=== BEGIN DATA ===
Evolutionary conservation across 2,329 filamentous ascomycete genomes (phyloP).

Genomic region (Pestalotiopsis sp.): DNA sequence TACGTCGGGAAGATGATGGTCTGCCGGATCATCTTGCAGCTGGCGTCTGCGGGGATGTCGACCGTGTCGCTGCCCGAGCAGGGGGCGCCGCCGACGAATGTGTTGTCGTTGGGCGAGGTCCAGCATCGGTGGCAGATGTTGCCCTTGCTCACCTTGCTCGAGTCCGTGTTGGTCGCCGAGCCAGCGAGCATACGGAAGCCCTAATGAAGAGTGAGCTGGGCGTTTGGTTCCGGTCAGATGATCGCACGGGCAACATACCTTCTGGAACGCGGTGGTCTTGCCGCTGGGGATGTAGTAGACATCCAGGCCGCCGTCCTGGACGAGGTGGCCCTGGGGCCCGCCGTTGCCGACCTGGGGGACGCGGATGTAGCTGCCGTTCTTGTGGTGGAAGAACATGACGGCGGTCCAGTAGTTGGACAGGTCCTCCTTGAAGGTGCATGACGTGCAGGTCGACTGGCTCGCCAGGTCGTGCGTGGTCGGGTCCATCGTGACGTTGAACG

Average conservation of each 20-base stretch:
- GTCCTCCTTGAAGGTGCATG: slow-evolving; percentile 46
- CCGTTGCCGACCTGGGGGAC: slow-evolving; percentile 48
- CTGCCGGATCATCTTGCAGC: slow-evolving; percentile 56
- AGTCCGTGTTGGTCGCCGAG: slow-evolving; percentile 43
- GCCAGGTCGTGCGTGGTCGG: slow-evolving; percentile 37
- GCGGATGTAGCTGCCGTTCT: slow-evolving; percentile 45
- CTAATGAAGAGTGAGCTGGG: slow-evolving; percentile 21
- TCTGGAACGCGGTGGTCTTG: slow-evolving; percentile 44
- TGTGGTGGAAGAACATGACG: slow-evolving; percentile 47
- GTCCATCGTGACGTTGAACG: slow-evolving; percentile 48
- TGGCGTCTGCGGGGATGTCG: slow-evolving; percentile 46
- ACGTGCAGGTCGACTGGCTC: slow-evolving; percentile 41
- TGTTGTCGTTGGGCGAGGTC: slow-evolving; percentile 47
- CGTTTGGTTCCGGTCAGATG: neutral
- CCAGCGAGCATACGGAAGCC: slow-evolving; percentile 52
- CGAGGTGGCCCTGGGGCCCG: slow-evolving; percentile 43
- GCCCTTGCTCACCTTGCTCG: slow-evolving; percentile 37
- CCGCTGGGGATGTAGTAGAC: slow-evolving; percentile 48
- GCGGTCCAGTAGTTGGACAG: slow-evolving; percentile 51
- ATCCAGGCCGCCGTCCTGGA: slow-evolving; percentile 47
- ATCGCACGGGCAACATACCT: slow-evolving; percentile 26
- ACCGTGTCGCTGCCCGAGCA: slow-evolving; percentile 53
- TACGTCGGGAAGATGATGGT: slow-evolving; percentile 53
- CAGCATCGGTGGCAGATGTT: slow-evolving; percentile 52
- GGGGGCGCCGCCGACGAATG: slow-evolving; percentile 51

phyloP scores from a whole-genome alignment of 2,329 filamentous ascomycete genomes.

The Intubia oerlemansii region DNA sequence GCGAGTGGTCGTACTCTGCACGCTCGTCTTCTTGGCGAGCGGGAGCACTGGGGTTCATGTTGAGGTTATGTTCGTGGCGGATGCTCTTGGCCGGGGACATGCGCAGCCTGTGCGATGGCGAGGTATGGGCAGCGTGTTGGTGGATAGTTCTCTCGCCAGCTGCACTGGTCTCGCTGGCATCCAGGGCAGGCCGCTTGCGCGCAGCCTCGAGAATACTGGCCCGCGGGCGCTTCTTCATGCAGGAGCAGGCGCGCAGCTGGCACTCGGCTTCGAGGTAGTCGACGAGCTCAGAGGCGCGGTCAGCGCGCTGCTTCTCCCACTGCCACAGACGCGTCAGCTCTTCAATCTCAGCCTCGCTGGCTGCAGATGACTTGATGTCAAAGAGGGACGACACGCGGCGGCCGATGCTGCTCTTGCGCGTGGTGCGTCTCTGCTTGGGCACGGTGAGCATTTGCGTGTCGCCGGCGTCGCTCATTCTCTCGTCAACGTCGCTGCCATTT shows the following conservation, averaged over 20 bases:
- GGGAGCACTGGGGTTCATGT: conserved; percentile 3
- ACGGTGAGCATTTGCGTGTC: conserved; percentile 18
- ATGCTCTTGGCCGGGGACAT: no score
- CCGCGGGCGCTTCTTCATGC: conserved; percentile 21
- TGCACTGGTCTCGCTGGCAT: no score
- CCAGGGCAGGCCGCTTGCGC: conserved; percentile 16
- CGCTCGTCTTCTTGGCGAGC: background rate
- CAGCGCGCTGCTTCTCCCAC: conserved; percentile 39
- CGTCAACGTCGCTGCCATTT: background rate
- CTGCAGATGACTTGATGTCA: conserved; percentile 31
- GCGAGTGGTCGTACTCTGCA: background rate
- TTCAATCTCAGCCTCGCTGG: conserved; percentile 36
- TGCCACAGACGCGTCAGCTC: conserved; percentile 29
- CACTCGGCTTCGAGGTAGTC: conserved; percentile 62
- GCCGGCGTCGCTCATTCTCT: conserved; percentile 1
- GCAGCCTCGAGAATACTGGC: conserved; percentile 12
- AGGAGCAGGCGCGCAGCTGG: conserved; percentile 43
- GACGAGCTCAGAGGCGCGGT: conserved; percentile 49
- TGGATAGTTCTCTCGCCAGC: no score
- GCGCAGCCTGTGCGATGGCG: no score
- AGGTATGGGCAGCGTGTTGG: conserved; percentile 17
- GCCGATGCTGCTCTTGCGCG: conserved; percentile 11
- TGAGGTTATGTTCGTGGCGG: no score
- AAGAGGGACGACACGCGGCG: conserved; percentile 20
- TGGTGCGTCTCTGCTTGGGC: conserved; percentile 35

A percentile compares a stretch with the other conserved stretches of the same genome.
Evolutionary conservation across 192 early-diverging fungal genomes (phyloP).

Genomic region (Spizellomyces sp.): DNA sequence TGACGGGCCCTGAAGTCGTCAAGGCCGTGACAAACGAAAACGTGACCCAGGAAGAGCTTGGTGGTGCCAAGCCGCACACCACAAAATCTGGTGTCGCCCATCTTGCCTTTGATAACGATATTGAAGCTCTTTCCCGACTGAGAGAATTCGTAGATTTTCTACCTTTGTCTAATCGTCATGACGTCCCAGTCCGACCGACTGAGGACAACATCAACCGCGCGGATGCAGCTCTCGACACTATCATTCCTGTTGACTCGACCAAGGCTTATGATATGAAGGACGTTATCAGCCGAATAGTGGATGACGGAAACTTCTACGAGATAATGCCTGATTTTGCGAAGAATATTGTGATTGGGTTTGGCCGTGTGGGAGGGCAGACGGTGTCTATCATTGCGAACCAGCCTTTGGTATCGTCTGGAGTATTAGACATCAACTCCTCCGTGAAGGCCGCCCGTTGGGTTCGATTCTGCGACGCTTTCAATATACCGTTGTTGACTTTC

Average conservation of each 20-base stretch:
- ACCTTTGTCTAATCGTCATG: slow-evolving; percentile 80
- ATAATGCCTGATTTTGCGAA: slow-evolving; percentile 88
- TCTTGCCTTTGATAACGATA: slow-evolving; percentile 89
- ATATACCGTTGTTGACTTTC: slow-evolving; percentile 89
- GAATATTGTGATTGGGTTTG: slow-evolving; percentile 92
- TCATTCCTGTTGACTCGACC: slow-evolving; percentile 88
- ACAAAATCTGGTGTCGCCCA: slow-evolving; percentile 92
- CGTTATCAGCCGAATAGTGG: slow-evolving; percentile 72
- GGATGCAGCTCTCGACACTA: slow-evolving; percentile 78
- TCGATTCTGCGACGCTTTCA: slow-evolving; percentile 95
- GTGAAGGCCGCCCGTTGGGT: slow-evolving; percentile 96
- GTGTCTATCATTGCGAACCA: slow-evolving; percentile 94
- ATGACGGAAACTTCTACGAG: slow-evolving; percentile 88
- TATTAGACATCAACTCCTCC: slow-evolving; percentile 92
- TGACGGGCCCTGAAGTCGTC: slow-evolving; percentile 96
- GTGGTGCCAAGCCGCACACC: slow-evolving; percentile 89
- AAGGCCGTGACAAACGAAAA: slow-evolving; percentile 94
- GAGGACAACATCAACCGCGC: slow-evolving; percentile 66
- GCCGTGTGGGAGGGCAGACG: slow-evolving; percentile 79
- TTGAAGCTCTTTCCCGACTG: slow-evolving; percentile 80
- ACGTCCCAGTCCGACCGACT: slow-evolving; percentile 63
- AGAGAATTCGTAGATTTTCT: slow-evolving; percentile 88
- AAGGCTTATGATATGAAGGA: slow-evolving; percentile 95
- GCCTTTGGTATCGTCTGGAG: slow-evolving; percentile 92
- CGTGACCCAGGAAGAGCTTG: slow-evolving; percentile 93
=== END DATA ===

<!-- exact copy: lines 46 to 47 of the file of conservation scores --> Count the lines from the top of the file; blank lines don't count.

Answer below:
- GCAGCCTCGAGAATACTGGC: conserved; percentile 12
- AGGAGCAGGCGCGCAGCTGG: conserved; percentile 43